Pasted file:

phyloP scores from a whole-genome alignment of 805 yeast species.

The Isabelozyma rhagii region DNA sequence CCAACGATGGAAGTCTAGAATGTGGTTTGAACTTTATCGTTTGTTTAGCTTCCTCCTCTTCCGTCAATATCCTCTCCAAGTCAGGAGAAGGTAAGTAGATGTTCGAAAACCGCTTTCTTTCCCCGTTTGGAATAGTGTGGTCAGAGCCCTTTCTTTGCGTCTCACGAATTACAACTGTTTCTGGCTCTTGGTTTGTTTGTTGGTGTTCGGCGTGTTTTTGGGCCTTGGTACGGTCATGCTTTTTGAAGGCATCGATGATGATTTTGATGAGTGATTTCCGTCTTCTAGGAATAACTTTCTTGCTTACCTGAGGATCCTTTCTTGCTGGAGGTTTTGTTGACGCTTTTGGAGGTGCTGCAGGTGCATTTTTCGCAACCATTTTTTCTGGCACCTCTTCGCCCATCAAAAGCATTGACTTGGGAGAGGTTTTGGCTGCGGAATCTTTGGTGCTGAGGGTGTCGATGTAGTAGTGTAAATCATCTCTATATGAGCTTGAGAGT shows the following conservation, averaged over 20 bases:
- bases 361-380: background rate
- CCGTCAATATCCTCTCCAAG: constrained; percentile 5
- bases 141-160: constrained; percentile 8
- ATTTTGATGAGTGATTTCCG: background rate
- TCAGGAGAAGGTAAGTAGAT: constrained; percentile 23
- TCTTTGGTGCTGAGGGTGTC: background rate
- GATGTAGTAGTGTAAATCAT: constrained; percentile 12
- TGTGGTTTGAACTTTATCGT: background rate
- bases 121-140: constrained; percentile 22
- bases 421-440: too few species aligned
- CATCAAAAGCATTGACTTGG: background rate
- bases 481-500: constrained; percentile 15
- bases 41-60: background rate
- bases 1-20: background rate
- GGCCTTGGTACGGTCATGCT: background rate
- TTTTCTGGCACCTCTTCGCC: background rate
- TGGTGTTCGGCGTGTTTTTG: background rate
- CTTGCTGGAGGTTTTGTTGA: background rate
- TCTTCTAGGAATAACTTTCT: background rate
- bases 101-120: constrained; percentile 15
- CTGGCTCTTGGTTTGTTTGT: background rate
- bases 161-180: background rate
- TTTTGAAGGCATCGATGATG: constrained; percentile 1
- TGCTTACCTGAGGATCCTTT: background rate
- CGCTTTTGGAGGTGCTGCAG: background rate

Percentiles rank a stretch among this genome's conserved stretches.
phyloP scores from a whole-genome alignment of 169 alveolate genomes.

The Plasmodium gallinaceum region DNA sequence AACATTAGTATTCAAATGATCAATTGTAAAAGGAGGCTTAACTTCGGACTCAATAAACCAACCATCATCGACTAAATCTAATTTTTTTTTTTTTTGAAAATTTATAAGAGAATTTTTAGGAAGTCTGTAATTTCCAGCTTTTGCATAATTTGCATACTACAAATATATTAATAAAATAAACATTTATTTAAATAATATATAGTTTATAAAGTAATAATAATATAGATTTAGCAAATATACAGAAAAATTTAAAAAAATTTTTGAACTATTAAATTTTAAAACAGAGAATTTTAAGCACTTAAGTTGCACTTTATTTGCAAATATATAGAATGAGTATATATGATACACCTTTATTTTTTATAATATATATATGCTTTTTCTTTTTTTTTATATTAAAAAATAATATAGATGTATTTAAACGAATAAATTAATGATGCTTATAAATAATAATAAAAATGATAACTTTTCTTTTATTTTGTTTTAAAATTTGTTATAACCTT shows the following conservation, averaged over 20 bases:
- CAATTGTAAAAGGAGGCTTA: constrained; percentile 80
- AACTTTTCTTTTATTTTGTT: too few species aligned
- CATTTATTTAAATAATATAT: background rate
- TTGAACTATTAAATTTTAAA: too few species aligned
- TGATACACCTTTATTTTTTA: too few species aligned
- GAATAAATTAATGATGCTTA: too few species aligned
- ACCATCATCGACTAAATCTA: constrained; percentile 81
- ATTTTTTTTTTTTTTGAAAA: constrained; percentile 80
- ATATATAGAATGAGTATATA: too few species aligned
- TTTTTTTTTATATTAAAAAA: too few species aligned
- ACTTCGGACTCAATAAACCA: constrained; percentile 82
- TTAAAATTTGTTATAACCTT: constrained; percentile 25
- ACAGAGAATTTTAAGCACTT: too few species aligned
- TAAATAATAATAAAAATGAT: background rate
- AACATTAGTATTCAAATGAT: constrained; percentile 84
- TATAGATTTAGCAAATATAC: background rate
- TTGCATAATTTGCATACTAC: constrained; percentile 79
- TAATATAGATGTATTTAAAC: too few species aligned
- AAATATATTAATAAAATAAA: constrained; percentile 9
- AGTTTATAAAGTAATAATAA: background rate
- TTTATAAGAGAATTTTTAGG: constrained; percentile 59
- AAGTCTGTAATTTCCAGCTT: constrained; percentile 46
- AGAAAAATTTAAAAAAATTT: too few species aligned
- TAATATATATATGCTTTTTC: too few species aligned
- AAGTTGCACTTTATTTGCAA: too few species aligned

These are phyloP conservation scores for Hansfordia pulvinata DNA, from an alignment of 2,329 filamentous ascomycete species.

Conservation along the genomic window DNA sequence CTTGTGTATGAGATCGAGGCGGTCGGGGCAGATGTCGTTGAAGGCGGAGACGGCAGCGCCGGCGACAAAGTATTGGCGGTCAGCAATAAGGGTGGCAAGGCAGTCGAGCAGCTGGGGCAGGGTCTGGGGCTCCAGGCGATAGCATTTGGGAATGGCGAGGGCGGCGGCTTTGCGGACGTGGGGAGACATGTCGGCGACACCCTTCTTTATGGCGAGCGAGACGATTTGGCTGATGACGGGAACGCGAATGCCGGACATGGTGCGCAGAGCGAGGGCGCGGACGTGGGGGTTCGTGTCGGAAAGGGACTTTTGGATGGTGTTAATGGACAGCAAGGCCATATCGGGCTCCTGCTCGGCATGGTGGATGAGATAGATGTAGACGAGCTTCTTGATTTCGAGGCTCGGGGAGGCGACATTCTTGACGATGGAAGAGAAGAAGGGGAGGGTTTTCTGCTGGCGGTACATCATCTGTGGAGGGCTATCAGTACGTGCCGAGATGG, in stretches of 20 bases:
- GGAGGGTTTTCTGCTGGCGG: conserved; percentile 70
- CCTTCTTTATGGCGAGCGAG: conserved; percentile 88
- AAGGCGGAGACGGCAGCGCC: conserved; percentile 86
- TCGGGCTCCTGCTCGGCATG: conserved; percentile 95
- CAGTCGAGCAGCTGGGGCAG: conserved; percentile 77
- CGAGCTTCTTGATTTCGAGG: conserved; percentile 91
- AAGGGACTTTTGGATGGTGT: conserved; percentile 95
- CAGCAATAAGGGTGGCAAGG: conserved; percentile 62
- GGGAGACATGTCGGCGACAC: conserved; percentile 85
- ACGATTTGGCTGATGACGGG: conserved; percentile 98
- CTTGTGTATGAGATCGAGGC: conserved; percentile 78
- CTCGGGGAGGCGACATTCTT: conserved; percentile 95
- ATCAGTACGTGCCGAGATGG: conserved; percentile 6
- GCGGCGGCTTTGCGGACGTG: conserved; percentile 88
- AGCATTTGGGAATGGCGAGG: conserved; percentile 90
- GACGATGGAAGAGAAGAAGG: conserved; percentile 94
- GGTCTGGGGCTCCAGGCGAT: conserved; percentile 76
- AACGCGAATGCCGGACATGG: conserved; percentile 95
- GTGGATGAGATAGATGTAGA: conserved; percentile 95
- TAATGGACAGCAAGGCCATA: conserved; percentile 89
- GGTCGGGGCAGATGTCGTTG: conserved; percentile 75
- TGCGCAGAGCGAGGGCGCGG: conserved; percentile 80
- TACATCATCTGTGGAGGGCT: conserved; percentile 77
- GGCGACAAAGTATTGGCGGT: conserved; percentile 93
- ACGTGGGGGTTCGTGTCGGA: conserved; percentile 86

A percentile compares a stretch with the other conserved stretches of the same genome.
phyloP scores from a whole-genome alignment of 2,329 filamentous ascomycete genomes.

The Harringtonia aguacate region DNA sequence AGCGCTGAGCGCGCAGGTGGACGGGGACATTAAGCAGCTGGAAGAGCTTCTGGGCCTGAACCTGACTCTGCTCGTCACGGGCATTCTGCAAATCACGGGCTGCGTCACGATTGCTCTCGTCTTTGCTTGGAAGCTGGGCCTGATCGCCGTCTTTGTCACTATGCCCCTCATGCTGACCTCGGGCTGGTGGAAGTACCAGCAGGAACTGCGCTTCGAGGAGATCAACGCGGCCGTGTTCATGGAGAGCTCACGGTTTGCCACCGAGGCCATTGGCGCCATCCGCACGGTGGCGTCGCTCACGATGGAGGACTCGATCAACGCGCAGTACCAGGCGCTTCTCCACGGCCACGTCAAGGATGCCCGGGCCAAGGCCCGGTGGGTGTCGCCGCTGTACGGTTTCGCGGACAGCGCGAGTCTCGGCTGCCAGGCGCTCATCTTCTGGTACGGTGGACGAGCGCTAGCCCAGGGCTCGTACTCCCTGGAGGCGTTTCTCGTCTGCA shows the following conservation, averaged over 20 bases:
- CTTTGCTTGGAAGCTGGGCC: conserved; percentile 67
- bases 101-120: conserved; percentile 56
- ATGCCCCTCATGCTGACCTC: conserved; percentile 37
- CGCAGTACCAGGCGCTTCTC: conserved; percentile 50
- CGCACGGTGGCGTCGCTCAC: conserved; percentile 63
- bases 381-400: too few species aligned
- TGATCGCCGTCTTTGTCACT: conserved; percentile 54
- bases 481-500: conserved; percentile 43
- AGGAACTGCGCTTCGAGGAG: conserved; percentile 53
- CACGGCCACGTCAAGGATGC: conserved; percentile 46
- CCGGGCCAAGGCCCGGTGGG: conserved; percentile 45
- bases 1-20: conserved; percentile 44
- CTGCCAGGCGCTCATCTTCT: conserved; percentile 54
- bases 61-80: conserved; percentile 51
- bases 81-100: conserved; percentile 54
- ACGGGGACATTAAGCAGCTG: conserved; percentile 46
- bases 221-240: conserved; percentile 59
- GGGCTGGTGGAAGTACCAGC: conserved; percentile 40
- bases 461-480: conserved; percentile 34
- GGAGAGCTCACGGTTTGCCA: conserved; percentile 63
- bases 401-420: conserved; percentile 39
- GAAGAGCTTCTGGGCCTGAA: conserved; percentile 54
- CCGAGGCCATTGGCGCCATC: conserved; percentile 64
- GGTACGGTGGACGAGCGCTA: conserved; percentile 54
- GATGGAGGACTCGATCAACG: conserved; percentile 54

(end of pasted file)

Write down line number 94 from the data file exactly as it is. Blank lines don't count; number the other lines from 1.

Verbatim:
- AGGAACTGCGCTTCGAGGAG: conserved; percentile 53